Emergency Room or Urgent Care? How to Know Which to Visit
With the rise of urgent care clinics as an alternative to going to the emergency room, many people are left unsure which to visit when they experience a medical issue. The choice is important, as while urgent care clinics are often much cheaper, they are unequipped to deal with certain emergencies and will refer you to an emergency room anyway. While the line between urgent and emergency medical issues is not always easily apparent, here are some ways you can tell whether you need to go to the emergency room or urgent care.
Pain is a troubling symptom, and either urgent care or the emergency room might be the right answer depending on its severity and location. Some pain, such as ear pain from a suspected ear infection, a sore throat, or other concerning but not alarming pain can be seen by urgent care. Severe pain, however, especially if stemming from the chest or abdominal area, should be looked at in an ER. This type of pain could be indicative of a cardiovascular event, appendicitis, tumor or cyst, or other serious condition. Even severe leg pain could be an emergency, especially if you are unable to easily walk because it could be a sign of deep vein thrombosis (DVT). DVT occurs when a blood clot forms in the deep veins of your body and if not treated promptly could result in required amputation.
In general, injuries that are not life-threatening can be taken to urgent care while anything life-threatening should be seen as an emergency. Simple or suspected broken bones can often be mended at an urgent care clinic, while complex fractures should go to the emergency room. Most animal bites, including insect stings and bites, can be handled by urgent care, although severe, life-threatening bites, such as to the head or neck, should be taken to the ER. For sprains or strains, you should go to urgent care, while anyone who is bleeding severely should be taken straight to an emergency room.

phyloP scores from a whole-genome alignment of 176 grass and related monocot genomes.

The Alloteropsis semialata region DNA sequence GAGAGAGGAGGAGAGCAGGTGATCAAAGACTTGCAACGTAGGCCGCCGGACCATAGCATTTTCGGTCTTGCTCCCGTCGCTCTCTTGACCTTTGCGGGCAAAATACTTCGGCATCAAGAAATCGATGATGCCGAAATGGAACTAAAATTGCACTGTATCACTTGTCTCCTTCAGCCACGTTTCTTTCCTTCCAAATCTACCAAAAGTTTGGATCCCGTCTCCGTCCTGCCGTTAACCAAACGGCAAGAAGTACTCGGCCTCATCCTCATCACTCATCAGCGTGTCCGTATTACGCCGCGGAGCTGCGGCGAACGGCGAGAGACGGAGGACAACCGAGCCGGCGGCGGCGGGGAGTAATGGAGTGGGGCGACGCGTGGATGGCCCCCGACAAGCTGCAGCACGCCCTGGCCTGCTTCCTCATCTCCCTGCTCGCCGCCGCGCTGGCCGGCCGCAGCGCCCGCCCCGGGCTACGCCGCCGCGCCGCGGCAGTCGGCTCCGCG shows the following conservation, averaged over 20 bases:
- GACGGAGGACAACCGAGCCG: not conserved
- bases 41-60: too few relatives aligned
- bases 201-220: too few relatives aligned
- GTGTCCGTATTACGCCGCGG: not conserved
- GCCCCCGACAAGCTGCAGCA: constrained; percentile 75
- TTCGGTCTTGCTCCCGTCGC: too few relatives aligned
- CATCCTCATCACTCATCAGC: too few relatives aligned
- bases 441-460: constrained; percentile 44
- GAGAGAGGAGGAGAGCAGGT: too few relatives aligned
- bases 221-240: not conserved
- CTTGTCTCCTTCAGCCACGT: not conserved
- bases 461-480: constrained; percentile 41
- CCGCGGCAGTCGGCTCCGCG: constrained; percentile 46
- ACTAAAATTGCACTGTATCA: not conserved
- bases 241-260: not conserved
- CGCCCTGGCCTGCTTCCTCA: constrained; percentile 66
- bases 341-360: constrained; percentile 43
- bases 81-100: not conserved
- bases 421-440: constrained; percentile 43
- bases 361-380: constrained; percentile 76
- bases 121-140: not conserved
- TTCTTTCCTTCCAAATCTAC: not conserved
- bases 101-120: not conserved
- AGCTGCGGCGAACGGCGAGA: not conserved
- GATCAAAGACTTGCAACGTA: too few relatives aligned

Most illnesses will not require a trip to the emergency room. Fevers, flu symptoms, coughs, vomiting, diarrhea, and most bacterial, viral, and fungal infections can be handled at an urgent care clinic. Even dehydration, which is often brought about by infections, can be treated at urgent care. If you have reason to believe the illness symptoms you, a family member or a friend are experiencing could be fatal, such as being unable to breathe, then an emergency room visit is warranted. If someone falls unconscious, you will also want to take them to the emergency room.
Slurred Speech or Confusion
Anyone who is suddenly experiencing slurred speech, confusion, vision loss, trouble speaking, or understanding others should be taken to an emergency room immediately. These are signs of a stroke, head trauma, or other brain damage that must be addressed immediately in order to have the best chance of restoring normal function. Other signs of a stroke include weakness in one arm or leg, drooping on one side of the face, and trouble walking or staying balanced. Strokes usually only affect one side of the body, with the left side being more common. Head trauma can have other symptoms such as pupil dilation, difficulty sleeping or awakening from sleep, light and sound sensitivity, and more.
A minor allergic reaction can be sent to an urgent care clinic. Minor reactions can include rashes or minor respiratory problems caused by pollen, pet, or other environmental allergens. A major reaction will require a visit to an emergency room and typically involves not being able to breathe or experiencing severe swelling. The difference between the two usually can be discerned based on the severity of the reaction and whether the person has had contact with a known life-threatening allergy. If you are not sure what is causing the allergic reaction, you will likely be referred to an allergist after the reaction is brought under control to determine your health needs moving forward.
Generally speaking, the severity of your symptoms should help you determine whether to go to an urgent care clinic or an emergency room. When searching for a good clinic make sure you are trying to find the one nearest to you. For example, if you live in Illinois you might search for Urgent Care in Oak Brook. If you live in New York City you might search for a local CityMD, or Texans might search for the nearest Texas MedClinic. Certain symptoms or issues, however, are more likely to warrant going to one or the other. When in doubt, you can call your primary provider to see what they suggest.
Article by Samantha Higgins (Minoritynurse.com)